Following the MLB’s choice to move their All-Star game out of Georgia in protest of the state’s new restrictive voting laws, three Republican senators outlined legislation Tuesday that would remove the MLB’s antitrust exemption.

The three senators are Ted Cruz, (R-Texas) Josh Hawley (R-Missouri) and Mike Lee (R-Utah). The trio delivered a joint statement to announce their intentions.

“This past month, we have seen the rise of the woke corporation. We have seen the rise of big business enforcing a woke standard,” said Cruz. After referencing the MLB’s move out Georgia, he said, “That decision was harmful. It’s going to hurt baseball. But it also underscores that there’s no reason Major League Baseball should enjoy special subsidies — corporate welfare that no one else gets.”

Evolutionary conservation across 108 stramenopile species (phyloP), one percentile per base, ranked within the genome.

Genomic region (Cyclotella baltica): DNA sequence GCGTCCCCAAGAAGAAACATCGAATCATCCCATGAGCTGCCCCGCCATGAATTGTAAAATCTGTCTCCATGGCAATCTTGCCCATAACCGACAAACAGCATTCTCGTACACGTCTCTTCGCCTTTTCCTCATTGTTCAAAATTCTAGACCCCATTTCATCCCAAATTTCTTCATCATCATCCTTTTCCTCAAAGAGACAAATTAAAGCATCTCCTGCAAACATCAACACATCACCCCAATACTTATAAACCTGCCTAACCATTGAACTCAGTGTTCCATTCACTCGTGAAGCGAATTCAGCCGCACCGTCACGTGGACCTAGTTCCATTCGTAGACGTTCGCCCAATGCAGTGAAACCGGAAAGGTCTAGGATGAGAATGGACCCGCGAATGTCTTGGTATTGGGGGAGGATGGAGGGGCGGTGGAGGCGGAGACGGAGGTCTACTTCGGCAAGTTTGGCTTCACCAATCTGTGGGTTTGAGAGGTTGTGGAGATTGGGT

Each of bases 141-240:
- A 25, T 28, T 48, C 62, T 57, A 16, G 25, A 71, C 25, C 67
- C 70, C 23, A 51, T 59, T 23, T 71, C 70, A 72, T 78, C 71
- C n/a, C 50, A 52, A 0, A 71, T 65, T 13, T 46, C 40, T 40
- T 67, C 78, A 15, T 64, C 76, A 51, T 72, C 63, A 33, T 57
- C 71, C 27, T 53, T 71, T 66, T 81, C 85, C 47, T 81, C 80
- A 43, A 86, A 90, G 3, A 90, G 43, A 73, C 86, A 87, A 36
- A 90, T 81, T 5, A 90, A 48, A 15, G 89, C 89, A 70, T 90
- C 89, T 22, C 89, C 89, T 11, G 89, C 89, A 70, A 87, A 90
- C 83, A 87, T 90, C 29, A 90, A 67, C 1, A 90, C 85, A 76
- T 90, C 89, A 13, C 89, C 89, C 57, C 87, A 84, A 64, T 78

“It’s important to remember that this exemption was created from whole cloth by the Supreme Court 99 years ago,” Lee said. “It was not put in place legislatively. It is a distinctively legislative decision.” Lee is referencing a ruling from Justice Oliver Wendell Homes Jr. that asserts the MLB’s control over team relocation, ownership and local markets.

Senate Minority Leader Mitch McConnell (R-Kentucky) has not commented on whether or not he will push for the senators’ bill to get a vote, but McConnell recently issued a statement condemning the MLB after their choice to move the All-Star game.

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